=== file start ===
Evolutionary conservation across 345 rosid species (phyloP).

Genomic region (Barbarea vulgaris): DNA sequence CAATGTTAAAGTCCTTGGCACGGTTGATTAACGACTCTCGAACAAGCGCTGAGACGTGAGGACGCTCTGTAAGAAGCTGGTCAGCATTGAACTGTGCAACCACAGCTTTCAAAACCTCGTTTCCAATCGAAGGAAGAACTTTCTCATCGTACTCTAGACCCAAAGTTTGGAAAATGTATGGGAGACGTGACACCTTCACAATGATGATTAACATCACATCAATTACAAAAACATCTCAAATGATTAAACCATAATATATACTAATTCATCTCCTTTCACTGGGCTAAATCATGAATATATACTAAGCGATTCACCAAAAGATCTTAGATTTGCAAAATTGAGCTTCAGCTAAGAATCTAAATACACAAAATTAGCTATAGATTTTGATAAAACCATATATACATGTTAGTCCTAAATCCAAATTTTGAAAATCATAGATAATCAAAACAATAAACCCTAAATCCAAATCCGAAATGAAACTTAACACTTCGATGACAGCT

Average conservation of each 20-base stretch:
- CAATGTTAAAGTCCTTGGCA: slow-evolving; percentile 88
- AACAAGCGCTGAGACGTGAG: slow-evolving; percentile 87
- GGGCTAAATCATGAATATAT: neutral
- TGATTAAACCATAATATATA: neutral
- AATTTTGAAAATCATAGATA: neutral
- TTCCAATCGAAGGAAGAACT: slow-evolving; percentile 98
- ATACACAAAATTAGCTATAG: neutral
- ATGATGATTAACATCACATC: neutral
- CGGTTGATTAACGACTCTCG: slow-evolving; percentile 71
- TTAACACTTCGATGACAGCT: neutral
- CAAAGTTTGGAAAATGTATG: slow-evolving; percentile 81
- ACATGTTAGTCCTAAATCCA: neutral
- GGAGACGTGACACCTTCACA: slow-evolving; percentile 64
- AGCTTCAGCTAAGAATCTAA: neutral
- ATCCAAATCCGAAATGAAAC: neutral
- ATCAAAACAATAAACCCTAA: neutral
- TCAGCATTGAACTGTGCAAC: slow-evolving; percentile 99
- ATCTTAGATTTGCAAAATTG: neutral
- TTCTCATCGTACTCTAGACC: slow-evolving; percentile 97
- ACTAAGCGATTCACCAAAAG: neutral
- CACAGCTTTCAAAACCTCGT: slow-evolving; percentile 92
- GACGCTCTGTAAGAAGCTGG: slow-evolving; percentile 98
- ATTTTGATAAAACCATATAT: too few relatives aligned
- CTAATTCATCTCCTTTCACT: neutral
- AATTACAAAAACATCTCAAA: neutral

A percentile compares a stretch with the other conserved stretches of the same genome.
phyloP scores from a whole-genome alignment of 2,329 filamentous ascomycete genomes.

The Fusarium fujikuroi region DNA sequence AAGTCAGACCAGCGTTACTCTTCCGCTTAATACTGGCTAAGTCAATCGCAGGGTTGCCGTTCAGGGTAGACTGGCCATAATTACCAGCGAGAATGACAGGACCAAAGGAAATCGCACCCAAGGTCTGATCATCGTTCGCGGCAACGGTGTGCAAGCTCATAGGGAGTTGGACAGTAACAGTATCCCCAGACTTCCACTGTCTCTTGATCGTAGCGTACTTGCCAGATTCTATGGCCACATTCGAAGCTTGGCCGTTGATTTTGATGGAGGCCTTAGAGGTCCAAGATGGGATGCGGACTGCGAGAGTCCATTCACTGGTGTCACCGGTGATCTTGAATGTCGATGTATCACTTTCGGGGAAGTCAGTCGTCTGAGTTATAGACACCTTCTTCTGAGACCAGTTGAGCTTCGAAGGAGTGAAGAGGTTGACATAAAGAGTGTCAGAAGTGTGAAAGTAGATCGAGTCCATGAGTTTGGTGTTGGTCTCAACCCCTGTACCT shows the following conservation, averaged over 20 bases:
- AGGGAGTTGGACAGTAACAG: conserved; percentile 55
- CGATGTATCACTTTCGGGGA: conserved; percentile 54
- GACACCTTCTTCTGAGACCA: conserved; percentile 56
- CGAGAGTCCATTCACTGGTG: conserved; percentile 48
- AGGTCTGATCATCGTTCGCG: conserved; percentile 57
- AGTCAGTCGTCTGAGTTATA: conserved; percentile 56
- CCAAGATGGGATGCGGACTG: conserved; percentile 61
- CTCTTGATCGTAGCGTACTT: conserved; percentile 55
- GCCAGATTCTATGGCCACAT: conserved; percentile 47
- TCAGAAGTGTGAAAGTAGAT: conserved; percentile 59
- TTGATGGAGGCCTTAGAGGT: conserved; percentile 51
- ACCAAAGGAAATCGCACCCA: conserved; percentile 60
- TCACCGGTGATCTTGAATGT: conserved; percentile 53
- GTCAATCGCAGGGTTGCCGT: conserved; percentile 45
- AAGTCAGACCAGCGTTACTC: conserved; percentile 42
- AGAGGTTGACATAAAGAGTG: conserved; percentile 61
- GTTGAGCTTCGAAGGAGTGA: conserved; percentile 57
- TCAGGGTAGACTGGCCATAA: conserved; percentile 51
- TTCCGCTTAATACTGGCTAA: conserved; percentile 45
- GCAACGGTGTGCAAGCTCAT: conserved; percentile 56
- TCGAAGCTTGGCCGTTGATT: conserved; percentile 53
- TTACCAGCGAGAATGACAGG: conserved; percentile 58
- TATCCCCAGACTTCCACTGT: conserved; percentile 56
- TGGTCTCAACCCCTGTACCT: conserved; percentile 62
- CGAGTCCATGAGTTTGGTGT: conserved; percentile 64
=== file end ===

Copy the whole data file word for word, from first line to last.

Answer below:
Evolutionary conservation across 345 rosid species (phyloP).

Genomic region (Barbarea vulgaris): DNA sequence CAATGTTAAAGTCCTTGGCACGGTTGATTAACGACTCTCGAACAAGCGCTGAGACGTGAGGACGCTCTGTAAGAAGCTGGTCAGCATTGAACTGTGCAACCACAGCTTTCAAAACCTCGTTTCCAATCGAAGGAAGAACTTTCTCATCGTACTCTAGACCCAAAGTTTGGAAAATGTATGGGAGACGTGACACCTTCACAATGATGATTAACATCACATCAATTACAAAAACATCTCAAATGATTAAACCATAATATATACTAATTCATCTCCTTTCACTGGGCTAAATCATGAATATATACTAAGCGATTCACCAAAAGATCTTAGATTTGCAAAATTGAGCTTCAGCTAAGAATCTAAATACACAAAATTAGCTATAGATTTTGATAAAACCATATATACATGTTAGTCCTAAATCCAAATTTTGAAAATCATAGATAATCAAAACAATAAACCCTAAATCCAAATCCGAAATGAAACTTAACACTTCGATGACAGCT

Average conservation of each 20-base stretch:
- CAATGTTAAAGTCCTTGGCA: slow-evolving; percentile 88
- AACAAGCGCTGAGACGTGAG: slow-evolving; percentile 87
- GGGCTAAATCATGAATATAT: neutral
- TGATTAAACCATAATATATA: neutral
- AATTTTGAAAATCATAGATA: neutral
- TTCCAATCGAAGGAAGAACT: slow-evolving; percentile 98
- ATACACAAAATTAGCTATAG: neutral
- ATGATGATTAACATCACATC: neutral
- CGGTTGATTAACGACTCTCG: slow-evolving; percentile 71
- TTAACACTTCGATGACAGCT: neutral
- CAAAGTTTGGAAAATGTATG: slow-evolving; percentile 81
- ACATGTTAGTCCTAAATCCA: neutral
- GGAGACGTGACACCTTCACA: slow-evolving; percentile 64
- AGCTTCAGCTAAGAATCTAA: neutral
- ATCCAAATCCGAAATGAAAC: neutral
- ATCAAAACAATAAACCCTAA: neutral
- TCAGCATTGAACTGTGCAAC: slow-evolving; percentile 99
- ATCTTAGATTTGCAAAATTG: neutral
- TTCTCATCGTACTCTAGACC: slow-evolving; percentile 97
- ACTAAGCGATTCACCAAAAG: neutral
- CACAGCTTTCAAAACCTCGT: slow-evolving; percentile 92
- GACGCTCTGTAAGAAGCTGG: slow-evolving; percentile 98
- ATTTTGATAAAACCATATAT: too few relatives aligned
- CTAATTCATCTCCTTTCACT: neutral
- AATTACAAAAACATCTCAAA: neutral

A percentile compares a stretch with the other conserved stretches of the same genome.
phyloP scores from a whole-genome alignment of 2,329 filamentous ascomycete genomes.

The Fusarium fujikuroi region DNA sequence AAGTCAGACCAGCGTTACTCTTCCGCTTAATACTGGCTAAGTCAATCGCAGGGTTGCCGTTCAGGGTAGACTGGCCATAATTACCAGCGAGAATGACAGGACCAAAGGAAATCGCACCCAAGGTCTGATCATCGTTCGCGGCAACGGTGTGCAAGCTCATAGGGAGTTGGACAGTAACAGTATCCCCAGACTTCCACTGTCTCTTGATCGTAGCGTACTTGCCAGATTCTATGGCCACATTCGAAGCTTGGCCGTTGATTTTGATGGAGGCCTTAGAGGTCCAAGATGGGATGCGGACTGCGAGAGTCCATTCACTGGTGTCACCGGTGATCTTGAATGTCGATGTATCACTTTCGGGGAAGTCAGTCGTCTGAGTTATAGACACCTTCTTCTGAGACCAGTTGAGCTTCGAAGGAGTGAAGAGGTTGACATAAAGAGTGTCAGAAGTGTGAAAGTAGATCGAGTCCATGAGTTTGGTGTTGGTCTCAACCCCTGTACCT shows the following conservation, averaged over 20 bases:
- AGGGAGTTGGACAGTAACAG: conserved; percentile 55
- CGATGTATCACTTTCGGGGA: conserved; percentile 54
- GACACCTTCTTCTGAGACCA: conserved; percentile 56
- CGAGAGTCCATTCACTGGTG: conserved; percentile 48
- AGGTCTGATCATCGTTCGCG: conserved; percentile 57
- AGTCAGTCGTCTGAGTTATA: conserved; percentile 56
- CCAAGATGGGATGCGGACTG: conserved; percentile 61
- CTCTTGATCGTAGCGTACTT: conserved; percentile 55
- GCCAGATTCTATGGCCACAT: conserved; percentile 47
- TCAGAAGTGTGAAAGTAGAT: conserved; percentile 59
- TTGATGGAGGCCTTAGAGGT: conserved; percentile 51
- ACCAAAGGAAATCGCACCCA: conserved; percentile 60
- TCACCGGTGATCTTGAATGT: conserved; percentile 53
- GTCAATCGCAGGGTTGCCGT: conserved; percentile 45
- AAGTCAGACCAGCGTTACTC: conserved; percentile 42
- AGAGGTTGACATAAAGAGTG: conserved; percentile 61
- GTTGAGCTTCGAAGGAGTGA: conserved; percentile 57
- TCAGGGTAGACTGGCCATAA: conserved; percentile 51
- TTCCGCTTAATACTGGCTAA: conserved; percentile 45
- GCAACGGTGTGCAAGCTCAT: conserved; percentile 56
- TCGAAGCTTGGCCGTTGATT: conserved; percentile 53
- TTACCAGCGAGAATGACAGG: conserved; percentile 58
- TATCCCCAGACTTCCACTGT: conserved; percentile 56
- TGGTCTCAACCCCTGTACCT: conserved; percentile 62
- CGAGTCCATGAGTTTGGTGT: conserved; percentile 64